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  • Writer's pictureRyan Deneault

Understand Canada's History through an Indigenous Lens on this Canada Day

Canada's history is often portrayed through the lens of European exploration, colonization, and nation-building. However, this narrative overlooks the rich, complex, and often painful history of Indigenous peoples who have inhabited the land for thousands of years. Understanding Canada's History through an Indigenous Lens involves acknowledging the diverse cultures, languages, and traditions of the Indigenous, Métis, and Inuit peoples, as well as the impact of colonialism and the ongoing efforts towards reconciliation and self-determination.
 
Long before the arrival of European settlers, Indigenous peoples thrived across what is now Canada. Archaeological evidence suggests that Indigenous communities have existed in North America for over 12,000 years. These communities developed sophisticated societies with distinct languages, spiritual beliefs, governance systems, and trade networks.
 
The Haudenosaunee (Iroquois) Confederacy, for instance, established a democratic system of governance known as the Great Law of Peace, which influenced the democratic ideals later adopted by the United States and other nations. The Coast Salish peoples along the Pacific Northwest coast developed intricate social structures and excelled in arts such as weaving and carving. In the Prairies, the Plains Cree and Blackfoot nations followed the seasonal migrations of buffalo, a vital resource for their sustenance and culture.
 
The arrival of European explorers and traders in the late 15th and early 16th centuries marked the beginning of significant changes for Indigenous peoples. Early interactions were primarily driven by trade, particularly in fur, which became a highly sought-after commodity in Europe. Indigenous knowledge of the land and waterways was crucial to the success of these early trade relationships.
 
Due to the introduction of smallpox, which decimated Indigenous peoples, the balance of power and traditional ways of life began to shift. Slowly, European goods and technologies were integrated into Indigenous societies.
 
The 18th and 19th centuries saw the intensification of European colonization, with Britain and France vying for control of North America. This period was marked by numerous treaties between Indigenous nations and European powers. While many of these treaties were meant to establish peaceful relations and mutual benefit, they were often exploited by colonial authorities to gain land and resources.
 
The Royal Proclamation of 1763, issued by King George III, recognized Indigenous land rights and established the framework for treaty-making. However, as settlers moved westward, the spirit and letter of these treaties were frequently ignored.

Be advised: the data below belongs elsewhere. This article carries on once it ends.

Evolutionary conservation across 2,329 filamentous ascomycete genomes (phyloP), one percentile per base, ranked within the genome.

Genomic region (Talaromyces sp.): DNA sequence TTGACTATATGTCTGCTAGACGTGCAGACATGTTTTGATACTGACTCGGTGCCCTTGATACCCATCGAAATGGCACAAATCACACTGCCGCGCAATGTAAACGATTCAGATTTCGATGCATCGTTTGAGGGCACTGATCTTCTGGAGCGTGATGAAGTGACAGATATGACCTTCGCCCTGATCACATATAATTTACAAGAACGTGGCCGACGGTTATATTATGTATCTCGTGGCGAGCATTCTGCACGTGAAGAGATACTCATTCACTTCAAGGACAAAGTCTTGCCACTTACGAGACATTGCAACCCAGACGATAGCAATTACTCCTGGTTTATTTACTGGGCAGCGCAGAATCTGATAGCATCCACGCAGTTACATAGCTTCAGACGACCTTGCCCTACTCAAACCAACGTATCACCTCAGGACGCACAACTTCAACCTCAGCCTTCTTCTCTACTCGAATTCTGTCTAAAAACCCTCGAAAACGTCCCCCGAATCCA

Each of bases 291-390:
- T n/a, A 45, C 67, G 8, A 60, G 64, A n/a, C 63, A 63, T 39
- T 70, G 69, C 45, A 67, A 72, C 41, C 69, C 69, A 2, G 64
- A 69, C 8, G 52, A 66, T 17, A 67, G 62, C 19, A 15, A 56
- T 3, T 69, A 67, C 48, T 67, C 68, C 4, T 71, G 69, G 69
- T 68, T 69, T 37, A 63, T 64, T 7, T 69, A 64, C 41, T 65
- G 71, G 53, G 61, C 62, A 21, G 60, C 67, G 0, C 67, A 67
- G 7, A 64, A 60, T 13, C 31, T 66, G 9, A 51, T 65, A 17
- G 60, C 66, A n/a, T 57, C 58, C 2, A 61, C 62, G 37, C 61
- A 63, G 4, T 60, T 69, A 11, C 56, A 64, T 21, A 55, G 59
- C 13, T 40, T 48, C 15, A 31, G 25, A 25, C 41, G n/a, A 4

One of the darkest chapters in Canadian history is the residential school system, which operated from the late 19th century into the 20th century. These government-funded, church-run schools aimed to assimilate Indigenous children into Euro-Canadian culture by forcibly removing them from their families and communities. The schools sought to eradicate Indigenous languages, traditions, and identities, often through abusive and dehumanizing practices.
 
The legacy of residential schools is profound, with lasting impacts on Indigenous families and communities. Generations suffered from loss of culture, language, and the intergenerational trauma that continues to affect Indigenous peoples today.
 
Despite centuries of colonization and assimilation efforts, Indigenous peoples have shown remarkable resilience and resistance. The mid-20th century saw the emergence of a powerful Indigenous rights movement, advocating for recognition, self-determination, and justice.
 
Indigenous leaders and communities have made significant strides in revitalizing languages, cultures, and traditions. Education and awareness efforts, such as the Truth and Reconciliation Commission (TRC), have shed light on the historical and ongoing injustices faced by Indigenous peoples. The TRC's 94 Calls to Action have provided a roadmap for reconciliation and the rebuilding of respectful relationships between Indigenous and non-Indigenous Canadians.
 
Reconciliation is an ongoing process that requires the active participation of all Canadians. It first involves taking the time to research and understand the truth of the History of Canada from an Indigenous perspective. From this foundation of truth, we can begin to recognize past wrongs, address present inequalities, and build a future based on mutual respect, understanding, and partnership. Non-Indigenous Canadians are increasingly becoming allies in this journey, supporting Indigenous-led initiatives and advocating for policies that uphold Indigenous rights and sovereignty.
 
Viewing Canada's history through an Indigenous Lens provides a more comprehensive and truthful understanding of the nation's past and present. It highlights the rich cultural heritage of Indigenous peoples, the injustices they have endured, and their strength and resilience to survive the very deliberate attempt by the Canadian Government to assimilate our Indigenous brothers and sisters. As Canada moves forward, embracing this perspective is essential for healing and fostering a just and inclusive society for all its inhabitants. Remember. We heal when we walk together.
 
 
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